CERVIVA study highlights the influential role of GPs in women’s cervical screening behaviours
A new paper, published in Family Practice by CERVIVA researchers based at the National Cancer Registry, reports on the influential role of GPs in relation to women’s cervical screening behaviours.
In the study, which was funded by the Health Research Board, the research team conducted focus groups with women from across Ireland to investigate their knowledge, views and attitudes regarding cervical screening and human papilloma virus, the virus which causes cervical cancer.
The research team found that GPs can have both a positive and negative impact on women’s participation in screening. The attitude of the GP towards cervical screening had a major influence on a woman’s attendance for smears. Whether the GP viewed smears as important, and how this was communicated to the woman, emerged as both a barrier and motivator to having a smear test. The team also found that prompting by the GP (face-to-face during consultations or in the form of reminder letters) encouraged women to attend for smears. Having a high level of trust in the GP, and trust in what the GP told them in relation to cervical screening, motivated women to attend.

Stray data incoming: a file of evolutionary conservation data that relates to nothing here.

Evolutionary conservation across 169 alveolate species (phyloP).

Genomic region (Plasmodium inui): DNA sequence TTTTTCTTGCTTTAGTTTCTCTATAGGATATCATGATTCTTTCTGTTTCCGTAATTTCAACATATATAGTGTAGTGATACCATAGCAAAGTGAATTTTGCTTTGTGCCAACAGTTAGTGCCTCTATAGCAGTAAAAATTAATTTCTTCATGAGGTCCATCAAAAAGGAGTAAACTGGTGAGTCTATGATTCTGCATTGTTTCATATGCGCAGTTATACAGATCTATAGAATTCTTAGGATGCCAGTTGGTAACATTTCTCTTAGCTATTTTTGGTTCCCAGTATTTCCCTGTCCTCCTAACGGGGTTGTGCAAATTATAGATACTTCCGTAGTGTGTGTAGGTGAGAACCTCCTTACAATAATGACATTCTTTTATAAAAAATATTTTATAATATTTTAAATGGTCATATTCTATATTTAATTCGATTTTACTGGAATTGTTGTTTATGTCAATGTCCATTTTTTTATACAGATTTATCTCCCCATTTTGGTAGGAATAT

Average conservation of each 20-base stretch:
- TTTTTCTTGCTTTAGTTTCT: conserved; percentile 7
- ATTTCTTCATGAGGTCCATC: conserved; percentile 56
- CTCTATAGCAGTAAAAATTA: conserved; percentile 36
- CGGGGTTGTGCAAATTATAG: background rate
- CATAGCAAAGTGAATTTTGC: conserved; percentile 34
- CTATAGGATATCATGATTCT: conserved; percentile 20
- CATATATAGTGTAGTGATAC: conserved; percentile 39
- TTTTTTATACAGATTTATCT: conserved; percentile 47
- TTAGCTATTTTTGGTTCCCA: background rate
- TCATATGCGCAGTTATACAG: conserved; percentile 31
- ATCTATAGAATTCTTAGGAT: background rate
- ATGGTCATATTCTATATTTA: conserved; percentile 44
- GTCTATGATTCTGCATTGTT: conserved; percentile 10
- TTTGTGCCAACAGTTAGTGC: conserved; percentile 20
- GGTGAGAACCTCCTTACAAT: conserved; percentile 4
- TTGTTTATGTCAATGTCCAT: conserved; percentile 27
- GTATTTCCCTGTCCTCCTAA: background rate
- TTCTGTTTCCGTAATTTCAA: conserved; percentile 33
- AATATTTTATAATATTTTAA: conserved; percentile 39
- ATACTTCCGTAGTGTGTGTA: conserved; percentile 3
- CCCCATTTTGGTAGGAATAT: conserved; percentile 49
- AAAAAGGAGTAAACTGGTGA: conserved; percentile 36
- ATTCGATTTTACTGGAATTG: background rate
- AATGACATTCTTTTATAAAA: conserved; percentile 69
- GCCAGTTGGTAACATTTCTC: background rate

Recently, concerns about declining cervical screening uptake have been expressed in Ireland and internationally. The findings of the current study re-enforce the pivotal role of GPs in women’s cervical screening attendance. Ensuring GPs are engaged with the screening programme, and providing on-going support to them in relation to their cervical screening practices, is crucial to maximising screening attendance among women in Ireland.